Is it technical debt or just a mess?

This is part three in our ongoing series on technical debt. Check out part one, The Cost of Technical Debt, and part two, When to Take on Technical Debt

So far in this series we’ve talked about how useful the term technical debt is, and how to use the framework to make smart business decisions for taking on and paying off that debt. Today, we’re going to talk about another, much less technical, term: a mess

Technical debt includes any tasks you choose not to do now, but will continue to cause problems until they are completed. Like any buzzword, the term can be misused to soften or disguise what’s actually going on — a mess. The term mess comes from Uncle Bob on Clean Code, who doesn’t pull any punches: “A mess is not a technical debt. A mess is just a mess.” 

Here are a few of the ways we determine if something’s a mess. 

Check the debt:asset ratio 

A toxic asset is a mess. You have a toxic asset when the amount of debt is greater than the asset. To find out your debt ratio, take your total debt divided by your total assets. The higher the ratio, the riskier the asset. 

Toxic assets aren’t fun and they typically aren’t a single person’s fault. Sometimes a toxic asset is the result of an acquisition that seemed promising and isn’t. Or, it’s the end result of sunk-cost decision making: We’ve come this far… It’s usually a painful realization. When you have more debt than you have assets, you’ll likely spend all your time and money paying interest and never paying on the capital. That is, you’ll be servicing the debt and not servicing the asset. 

One way to think about this question is to ask yourself how much it would cost to build the right thing from scratch compared to how much it will cost to transform the existing project into that right thing. The closer those two numbers are to each other, the riskier your current asset. When they cross paths, and the new build is cheaper than the old, you definitely have a toxic asset. 

For example, if your friend has a clunker of a car that’s worth $500, but requires $1,000 of repairs every month to keep driving, would you recommend they keep the car (and the monthly repair costs), or would you suggest they get a different car? And, how much should they spend on that new car? We recognize it doesn’t feel good to realize your asset isn’t actually an asset, and as an outside team, it’s easier for us to have objectivity on the issue.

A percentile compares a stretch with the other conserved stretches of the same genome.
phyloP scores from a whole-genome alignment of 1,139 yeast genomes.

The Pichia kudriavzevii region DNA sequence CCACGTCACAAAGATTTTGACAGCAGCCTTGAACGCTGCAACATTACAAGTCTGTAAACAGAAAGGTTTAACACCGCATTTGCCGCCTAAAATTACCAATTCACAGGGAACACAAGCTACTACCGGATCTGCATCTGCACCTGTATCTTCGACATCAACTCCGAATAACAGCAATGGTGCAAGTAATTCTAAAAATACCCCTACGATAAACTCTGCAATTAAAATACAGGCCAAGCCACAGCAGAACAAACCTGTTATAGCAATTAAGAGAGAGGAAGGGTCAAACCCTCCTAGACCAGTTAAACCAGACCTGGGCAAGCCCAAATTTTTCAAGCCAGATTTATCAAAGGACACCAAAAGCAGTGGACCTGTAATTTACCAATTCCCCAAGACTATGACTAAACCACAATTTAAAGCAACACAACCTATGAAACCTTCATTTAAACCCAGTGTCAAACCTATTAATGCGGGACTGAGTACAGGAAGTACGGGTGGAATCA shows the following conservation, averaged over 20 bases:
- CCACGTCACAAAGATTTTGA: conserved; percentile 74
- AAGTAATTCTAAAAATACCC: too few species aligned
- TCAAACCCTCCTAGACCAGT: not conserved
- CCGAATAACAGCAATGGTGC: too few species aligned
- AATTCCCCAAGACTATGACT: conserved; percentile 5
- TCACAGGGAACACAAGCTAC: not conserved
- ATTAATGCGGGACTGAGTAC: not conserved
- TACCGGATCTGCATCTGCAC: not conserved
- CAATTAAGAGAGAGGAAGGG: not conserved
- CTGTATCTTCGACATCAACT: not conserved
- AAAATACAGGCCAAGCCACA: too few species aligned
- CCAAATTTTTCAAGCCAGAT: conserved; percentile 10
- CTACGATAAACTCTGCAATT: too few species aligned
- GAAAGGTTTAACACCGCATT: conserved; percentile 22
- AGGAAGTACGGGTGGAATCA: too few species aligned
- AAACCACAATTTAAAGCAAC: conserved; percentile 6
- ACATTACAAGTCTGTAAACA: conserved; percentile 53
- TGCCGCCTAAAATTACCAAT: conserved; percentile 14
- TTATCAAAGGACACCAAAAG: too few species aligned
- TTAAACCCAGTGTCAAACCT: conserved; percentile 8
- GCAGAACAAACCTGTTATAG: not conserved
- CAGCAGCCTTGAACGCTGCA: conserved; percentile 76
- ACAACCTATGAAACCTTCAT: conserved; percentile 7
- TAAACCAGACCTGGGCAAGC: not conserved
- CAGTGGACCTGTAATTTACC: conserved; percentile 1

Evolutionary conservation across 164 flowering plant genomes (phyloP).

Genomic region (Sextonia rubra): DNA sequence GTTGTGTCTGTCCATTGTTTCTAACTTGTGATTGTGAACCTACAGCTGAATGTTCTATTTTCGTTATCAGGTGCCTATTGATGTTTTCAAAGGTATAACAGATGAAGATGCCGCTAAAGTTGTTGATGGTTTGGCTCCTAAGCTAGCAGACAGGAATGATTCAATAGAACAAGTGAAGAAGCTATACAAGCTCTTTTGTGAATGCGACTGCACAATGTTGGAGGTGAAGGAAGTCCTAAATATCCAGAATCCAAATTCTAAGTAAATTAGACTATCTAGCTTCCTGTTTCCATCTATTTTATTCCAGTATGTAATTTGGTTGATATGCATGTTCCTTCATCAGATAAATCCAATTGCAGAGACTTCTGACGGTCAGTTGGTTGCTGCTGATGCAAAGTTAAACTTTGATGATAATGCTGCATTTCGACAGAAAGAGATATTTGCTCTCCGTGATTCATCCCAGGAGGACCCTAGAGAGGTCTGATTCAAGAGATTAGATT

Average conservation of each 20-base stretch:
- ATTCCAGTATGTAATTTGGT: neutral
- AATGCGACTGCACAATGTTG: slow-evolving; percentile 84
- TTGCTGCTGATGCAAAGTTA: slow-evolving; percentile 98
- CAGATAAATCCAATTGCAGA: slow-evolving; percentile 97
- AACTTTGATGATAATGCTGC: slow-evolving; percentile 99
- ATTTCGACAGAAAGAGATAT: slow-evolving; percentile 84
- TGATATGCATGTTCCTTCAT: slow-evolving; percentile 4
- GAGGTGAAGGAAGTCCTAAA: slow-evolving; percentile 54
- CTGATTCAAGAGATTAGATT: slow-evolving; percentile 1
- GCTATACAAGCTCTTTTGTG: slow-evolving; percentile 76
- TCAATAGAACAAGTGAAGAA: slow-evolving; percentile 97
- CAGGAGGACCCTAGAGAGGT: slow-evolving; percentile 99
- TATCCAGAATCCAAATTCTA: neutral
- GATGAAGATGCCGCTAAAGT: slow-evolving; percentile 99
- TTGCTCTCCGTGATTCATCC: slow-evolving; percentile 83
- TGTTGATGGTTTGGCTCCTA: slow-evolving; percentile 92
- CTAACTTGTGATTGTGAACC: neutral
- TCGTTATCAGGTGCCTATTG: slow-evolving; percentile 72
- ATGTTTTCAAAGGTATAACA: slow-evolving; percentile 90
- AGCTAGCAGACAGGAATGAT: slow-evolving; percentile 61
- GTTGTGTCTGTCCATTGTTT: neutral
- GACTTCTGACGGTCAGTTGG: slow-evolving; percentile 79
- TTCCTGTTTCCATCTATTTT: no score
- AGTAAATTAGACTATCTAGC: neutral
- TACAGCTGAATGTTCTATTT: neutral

Make the debt explicit

The ability to take on debt safely, track it, manage it, and pay it down varies among different organizations

Just like debt can become a financial mess — a massive pile of past-due bills, or a wince with the credit card swipe — technical debt can be a mess when it’s not explicit. The more confusion or vagueness you have around your debt, the more likely it’s a mess. 

You can make sense out of the mess. Have frank discussions about the debt. Making explicit decisions around it. Take stock of your current debt — and track it going forward. You want to know how much you have, how much you’re accruing, how much the debt is costing you, and how and when you plan to pay it down.

The more you can move away from, We don’t know and We can’t bear to know, the better able you’ll be to manage and repay your debts, and get out of “mess” territory. 

Gauge your discomfort

Finally, it’s easy to call something a mess. And it can be an overreaction. 

To determine if your mess is really a mess, ask yourself and your team how comfortable they are with technical debt. And, do different teams in your business have different thresholds? 

We’ve found that business units are often more comfortable carrying technical debt than the technical units. It makes a ton of sense: the debt is more visible to the technical team; the payoffs of incurring it are more visible to the business unit.

It’s also not hard to imagine a technical team with high standards seeing some sloppy code and calling it all a mess. Challenge your team to articulate the issues with the code and their severity. For example, some sloppy code could result from hiring a junior programmer — but there’s are a million great reasons for hiring a junior programmer. (We’ll train them! They’ll grow! They’re hungry! They’re available! They’re within budget! We are all beginners at some point!) If the team is taking shortcuts, writing code with a lack of comments, or using generic variable names, that’s a “mess” that’s easily remedied with early and often feedback. 

Just like any relationship with varying financial perspectives (e.g., being a spender who’s married to a saver or vice versa), a disconnect like this requires conversation and some compromise. 

Our POV: If it’s a mess, say so.

We’re grateful for the term and framework of technical debt — it’s helped us understand and convey the tradeoffs in many development decisions. We’re also glad to know that it’s not always so complex. A mess is still a mess. So, stay candid and direct in discussions and don’t hide the truth beneath a buzzword.